Morrison put the plane on autopilot, turned and glared at Jay.

“We could have discussed this over lunch at my club and avoided all this foolish derring do,” the trademark Morrison smirk was now firmly etched on his face. “But I see you inherited your grandfather’s penchant for brash action without any forethought. This could result in some very serious charges when we land. But if you put the gun down now, we’ll continue on to Washington. You can take the shuttle back to New York and we’ll forget anything happened.”

“You killed Danny. I’m sure of it.”

“You have no proof. And even if you did, who’d believe you over me?”

“I do have proof,” Jay lied. “That you were there, in the house, the day he died.”

“I was in the house that day. I was trying to convince him not to publish. But as soon as he saw me he became enraged.”

“He blamed you for my father’s death.”

“He attacked me. We wrestled for a few minutes, then he collapsed, heart attack. He was dead when he hit the floor.”

“So you did kill him.”

“That would be for the court to decide. But they’ll never get the chance.”

“You’re right.” Jay squeezed the trigger. A red stain slowly overspread Morrison’s powder blue Brioni shirt.

The jet lurched.

Jay reached for the controls over Morrison’s lifeless body and changed the directional heading to southeast. He took a parachute out of his bag, slipped it on, opened the hatch, and jumped out into the pink sky of early dawn. As he floated downward to a deserted stretch of beach, he watched the pilotless jet dive awkwardly, like a drunken gull, towards the Atlantic.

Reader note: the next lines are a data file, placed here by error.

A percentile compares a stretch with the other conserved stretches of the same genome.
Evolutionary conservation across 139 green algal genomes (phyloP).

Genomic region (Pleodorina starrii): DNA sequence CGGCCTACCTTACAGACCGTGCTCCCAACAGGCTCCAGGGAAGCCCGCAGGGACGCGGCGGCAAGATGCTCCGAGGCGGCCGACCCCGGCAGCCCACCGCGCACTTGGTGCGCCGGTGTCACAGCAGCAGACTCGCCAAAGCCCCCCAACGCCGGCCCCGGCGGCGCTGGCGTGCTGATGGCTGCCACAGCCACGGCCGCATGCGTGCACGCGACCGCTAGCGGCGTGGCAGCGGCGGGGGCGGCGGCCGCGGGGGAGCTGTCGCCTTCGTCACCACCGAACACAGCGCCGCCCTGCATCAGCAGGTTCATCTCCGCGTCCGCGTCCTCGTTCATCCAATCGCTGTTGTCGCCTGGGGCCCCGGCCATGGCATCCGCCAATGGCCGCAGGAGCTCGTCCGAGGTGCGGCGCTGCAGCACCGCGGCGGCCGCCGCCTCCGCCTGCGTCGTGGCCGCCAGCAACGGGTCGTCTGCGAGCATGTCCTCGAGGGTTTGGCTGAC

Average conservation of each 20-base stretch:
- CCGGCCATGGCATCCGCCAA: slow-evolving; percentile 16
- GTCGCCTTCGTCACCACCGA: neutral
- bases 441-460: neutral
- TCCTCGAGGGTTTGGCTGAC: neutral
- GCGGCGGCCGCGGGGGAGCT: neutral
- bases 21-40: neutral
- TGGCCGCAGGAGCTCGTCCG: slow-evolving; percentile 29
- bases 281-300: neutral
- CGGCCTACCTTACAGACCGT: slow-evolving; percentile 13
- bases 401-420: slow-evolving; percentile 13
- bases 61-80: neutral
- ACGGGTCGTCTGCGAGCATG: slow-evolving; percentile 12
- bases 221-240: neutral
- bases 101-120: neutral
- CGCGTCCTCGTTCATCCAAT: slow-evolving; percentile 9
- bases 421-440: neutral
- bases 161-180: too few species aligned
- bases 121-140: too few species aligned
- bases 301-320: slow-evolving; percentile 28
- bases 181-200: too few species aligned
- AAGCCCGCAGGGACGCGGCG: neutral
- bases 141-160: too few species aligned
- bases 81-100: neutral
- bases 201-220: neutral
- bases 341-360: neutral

HOWARD GIMPLE  recently left his position as senior writer for the Stony Brook University alumni magazine and website to pursue writing fiction full time. While at Stony Brook, he taught two freshman seminars: “Rock & Relevance,” about the political influence of ’60s rock ’n’ roll, and “Filthy Shakespeare,” exploring the dramatic use of sexual puns and innuendos in the plays of William Shakespeare. Prior to that, he was a writer at Newsday and an advertising copywriter. Born in Flatbush, the heart of Brooklyn, Howard now lives on the north shore of Long Island with his wife Chris and his two goldendoodles, Brinkley and Mia.


Would you like to submit a story to the Mondays Are Murder series? Here are the guidelines:

—We are not offering payment, and are asking for first digital rights. The rights to the story revert to the author immediately upon publication.
—Your story should be set in a distinct location of any neighborhood in any city, anywhere in the world, but it should be a story that could only be set in the neighborhood you chose.
—Include the neighborhood, city, state, and country next to your byline.
—Your story should be Noir. What is Noir? We’ll know it when we see it.
—Your story should not exceed 750 words.
—Accepted submissions are typically published 6–8 months after their notification date and will be edited for cohesion and to conform to our house style.
—E-mail your submission to info@akashicbooks.com. Please paste the story into the body of the email, and also attach it as a PDF file.

Posted: Jan 23, 2017

Category: Original Fiction, Mondays Are Murder | Tags: , , , , ,